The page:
In the mean time the Reichsarmee moves to attack Strehla and the fortified camp, with the cavalry brigades moving left to contest the plain within Strehla and the Durrenberg.

However the lonely Grenadier battalions Lubath and Burgsdorf entrenched in Klein-Rügeln repulse the attackers (in V&B terms Baden-Durlach –proxy for Rot Wurzburg- fails morale test and is disordered – blank chit -, falling back and disordering in turn Baden-Baden), regiment Furstemberg exchanges a fruitless fire with the grenadiers:

It is the Prussian turn: the grenadiers wisely leave Klein-Rügeln and goes back to the city (becoming disordered); three regiments  moves from the entrenchments towards the plain between Strelha and the Durrenberg to help the right wing:

At the same time Kleist cavalry falls on Guasco exposed right wing (the rightmost regiment is “flank unsecure” in V&B terms, with morale penality in the pre-combat morale test) to allow the reinforcing three regiments to deploy in the plain:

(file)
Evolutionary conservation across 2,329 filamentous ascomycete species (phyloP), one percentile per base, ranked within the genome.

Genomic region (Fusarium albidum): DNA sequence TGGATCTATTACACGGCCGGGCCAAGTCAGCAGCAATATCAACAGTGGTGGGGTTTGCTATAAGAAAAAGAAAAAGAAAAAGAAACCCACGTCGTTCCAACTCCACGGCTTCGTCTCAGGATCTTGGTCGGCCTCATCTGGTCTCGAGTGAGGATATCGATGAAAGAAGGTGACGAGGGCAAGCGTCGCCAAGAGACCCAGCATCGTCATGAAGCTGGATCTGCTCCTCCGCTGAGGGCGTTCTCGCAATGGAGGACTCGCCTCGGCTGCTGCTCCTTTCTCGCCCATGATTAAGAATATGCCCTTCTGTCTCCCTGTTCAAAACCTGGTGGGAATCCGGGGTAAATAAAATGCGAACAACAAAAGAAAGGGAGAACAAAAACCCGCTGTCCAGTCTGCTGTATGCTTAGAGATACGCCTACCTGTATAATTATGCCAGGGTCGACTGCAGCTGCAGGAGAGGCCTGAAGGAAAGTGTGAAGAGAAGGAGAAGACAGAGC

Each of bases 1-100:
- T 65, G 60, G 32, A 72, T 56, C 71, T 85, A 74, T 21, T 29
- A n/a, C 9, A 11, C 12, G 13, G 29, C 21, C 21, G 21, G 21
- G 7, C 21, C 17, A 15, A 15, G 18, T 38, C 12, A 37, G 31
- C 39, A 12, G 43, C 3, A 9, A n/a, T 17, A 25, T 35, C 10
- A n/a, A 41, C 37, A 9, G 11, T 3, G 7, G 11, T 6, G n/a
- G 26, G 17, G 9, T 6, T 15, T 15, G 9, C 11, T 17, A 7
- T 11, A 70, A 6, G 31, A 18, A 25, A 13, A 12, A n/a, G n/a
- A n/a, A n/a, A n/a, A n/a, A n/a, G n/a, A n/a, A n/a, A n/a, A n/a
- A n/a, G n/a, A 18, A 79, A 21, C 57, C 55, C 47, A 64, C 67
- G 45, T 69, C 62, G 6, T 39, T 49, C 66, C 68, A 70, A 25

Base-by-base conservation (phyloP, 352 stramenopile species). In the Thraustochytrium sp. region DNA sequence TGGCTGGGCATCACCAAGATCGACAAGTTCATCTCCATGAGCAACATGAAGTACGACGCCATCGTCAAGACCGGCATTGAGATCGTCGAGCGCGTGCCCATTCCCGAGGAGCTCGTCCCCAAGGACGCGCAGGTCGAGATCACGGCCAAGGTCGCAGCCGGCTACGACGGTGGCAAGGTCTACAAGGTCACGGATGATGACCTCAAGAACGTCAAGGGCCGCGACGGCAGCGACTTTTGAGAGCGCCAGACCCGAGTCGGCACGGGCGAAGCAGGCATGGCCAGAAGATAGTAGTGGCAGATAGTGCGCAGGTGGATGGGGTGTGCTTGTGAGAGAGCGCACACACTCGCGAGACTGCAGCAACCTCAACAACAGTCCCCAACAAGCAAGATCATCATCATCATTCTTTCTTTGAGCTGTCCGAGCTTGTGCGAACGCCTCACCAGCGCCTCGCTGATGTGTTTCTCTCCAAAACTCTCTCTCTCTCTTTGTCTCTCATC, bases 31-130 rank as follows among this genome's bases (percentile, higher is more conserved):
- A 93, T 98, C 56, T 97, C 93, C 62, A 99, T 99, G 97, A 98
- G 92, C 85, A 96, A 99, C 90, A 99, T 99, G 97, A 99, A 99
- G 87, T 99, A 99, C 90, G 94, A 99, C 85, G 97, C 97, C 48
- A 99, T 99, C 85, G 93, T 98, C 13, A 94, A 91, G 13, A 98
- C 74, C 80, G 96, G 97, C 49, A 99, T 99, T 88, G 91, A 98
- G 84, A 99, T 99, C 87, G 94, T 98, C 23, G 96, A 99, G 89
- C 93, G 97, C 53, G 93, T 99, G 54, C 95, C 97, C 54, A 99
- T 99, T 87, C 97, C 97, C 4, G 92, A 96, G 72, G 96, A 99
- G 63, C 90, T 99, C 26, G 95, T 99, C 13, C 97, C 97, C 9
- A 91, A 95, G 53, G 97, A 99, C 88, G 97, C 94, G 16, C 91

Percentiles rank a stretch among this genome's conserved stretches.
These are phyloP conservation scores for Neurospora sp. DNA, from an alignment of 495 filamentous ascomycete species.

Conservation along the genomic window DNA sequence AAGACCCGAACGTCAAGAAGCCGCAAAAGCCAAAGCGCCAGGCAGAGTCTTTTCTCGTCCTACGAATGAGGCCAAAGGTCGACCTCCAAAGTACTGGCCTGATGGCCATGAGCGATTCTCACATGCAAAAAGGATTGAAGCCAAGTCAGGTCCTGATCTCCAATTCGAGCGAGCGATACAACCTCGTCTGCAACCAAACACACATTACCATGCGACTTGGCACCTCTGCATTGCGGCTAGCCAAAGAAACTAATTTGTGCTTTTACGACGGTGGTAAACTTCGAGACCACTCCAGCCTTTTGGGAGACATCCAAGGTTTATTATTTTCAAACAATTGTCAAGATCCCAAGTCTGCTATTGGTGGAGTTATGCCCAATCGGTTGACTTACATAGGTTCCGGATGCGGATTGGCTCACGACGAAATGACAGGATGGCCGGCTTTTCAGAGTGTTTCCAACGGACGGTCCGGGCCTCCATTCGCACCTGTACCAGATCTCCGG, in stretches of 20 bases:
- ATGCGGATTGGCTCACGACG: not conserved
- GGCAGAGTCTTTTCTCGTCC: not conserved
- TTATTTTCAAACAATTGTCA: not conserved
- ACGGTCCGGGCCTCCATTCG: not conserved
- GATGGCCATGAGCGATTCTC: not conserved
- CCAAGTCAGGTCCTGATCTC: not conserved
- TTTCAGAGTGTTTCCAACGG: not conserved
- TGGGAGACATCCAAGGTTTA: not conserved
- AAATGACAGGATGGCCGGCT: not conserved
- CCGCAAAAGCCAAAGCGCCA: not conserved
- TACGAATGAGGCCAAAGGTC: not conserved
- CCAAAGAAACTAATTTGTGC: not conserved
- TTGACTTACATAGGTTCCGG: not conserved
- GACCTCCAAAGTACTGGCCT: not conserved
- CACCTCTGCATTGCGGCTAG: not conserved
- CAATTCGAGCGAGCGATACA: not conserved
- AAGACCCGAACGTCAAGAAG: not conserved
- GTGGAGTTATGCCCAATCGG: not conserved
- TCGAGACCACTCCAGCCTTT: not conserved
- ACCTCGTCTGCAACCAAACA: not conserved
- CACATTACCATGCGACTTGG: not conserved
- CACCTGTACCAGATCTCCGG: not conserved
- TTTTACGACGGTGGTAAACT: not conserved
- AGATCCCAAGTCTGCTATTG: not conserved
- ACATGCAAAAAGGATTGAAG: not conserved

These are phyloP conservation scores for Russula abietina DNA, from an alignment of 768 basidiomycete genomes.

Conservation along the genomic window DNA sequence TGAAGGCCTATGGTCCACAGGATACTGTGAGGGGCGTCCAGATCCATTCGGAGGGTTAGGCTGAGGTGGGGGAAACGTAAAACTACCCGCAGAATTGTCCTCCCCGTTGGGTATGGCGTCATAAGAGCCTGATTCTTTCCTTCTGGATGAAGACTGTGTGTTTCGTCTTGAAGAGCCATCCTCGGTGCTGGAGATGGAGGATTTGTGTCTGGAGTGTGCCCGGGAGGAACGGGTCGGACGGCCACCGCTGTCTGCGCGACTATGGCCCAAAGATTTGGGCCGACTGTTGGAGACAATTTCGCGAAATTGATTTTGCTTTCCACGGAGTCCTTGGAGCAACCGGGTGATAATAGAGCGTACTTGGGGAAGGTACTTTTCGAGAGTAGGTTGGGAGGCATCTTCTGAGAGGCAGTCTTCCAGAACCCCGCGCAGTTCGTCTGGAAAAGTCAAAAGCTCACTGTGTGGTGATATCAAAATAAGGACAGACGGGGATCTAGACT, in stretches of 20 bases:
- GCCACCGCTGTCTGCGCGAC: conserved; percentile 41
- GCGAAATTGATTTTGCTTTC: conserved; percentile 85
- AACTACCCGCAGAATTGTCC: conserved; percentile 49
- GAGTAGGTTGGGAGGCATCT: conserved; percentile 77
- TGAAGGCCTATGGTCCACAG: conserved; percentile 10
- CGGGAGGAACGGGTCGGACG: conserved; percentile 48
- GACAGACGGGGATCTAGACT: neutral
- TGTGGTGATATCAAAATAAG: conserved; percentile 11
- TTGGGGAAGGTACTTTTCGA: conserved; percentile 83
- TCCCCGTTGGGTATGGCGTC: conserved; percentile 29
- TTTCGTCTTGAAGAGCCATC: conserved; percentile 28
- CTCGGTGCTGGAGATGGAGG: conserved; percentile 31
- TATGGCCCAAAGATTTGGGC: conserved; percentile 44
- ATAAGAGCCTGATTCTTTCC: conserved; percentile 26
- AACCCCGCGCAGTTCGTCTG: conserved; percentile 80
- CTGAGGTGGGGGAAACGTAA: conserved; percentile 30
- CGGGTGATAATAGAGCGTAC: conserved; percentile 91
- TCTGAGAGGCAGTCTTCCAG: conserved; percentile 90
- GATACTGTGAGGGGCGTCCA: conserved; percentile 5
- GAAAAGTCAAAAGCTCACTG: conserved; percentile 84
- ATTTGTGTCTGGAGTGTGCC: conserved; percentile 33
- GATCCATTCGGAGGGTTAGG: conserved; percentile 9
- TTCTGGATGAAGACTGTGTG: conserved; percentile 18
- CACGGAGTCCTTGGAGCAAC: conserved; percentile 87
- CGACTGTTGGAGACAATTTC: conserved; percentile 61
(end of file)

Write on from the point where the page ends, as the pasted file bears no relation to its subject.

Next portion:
The infantry on the Durrenberg becomes stationary (a unit which doesn’t move can become stationary, with additional benefits on combat: it isi indicated by the green counter) and secure the flanks to better receive the inevitable Austrian onslaught.

The Prussian cavalry attack is successful: regiment Sincere (proxy for Pallavicini) fails the morale test, both regiments lose the melee. Sincere routs and is destroyed, Niepperg (proxy for Sachsen-Gotha) is repulsed in disorder with loss. The Prussian retains control of the cavalry which change facings to search for new targets on Guasco completely open flank:

This is the situation at the end of the first move:

To close the post, another near-contemporary print (1790) of the battle:

Saturday, March 15, 2014

The action at Strehla, August 20, 1760

Strehla is one of those lesser-known, middle-sized, uneven and asymmetric actions between the Reichsarmee and the Prussians which makes some delightful war-game scenarios, as that done by Keith in his blog. The action is well described both in the Kronoskaf article and in Duffy’s 2nd volume on the Austrian Army, with the honour of 3 pages and 2 maps nonetheless. Basically it was a multiple-column attack on a Prussian camp on the left bank of the Elbe, upstream of Torgau.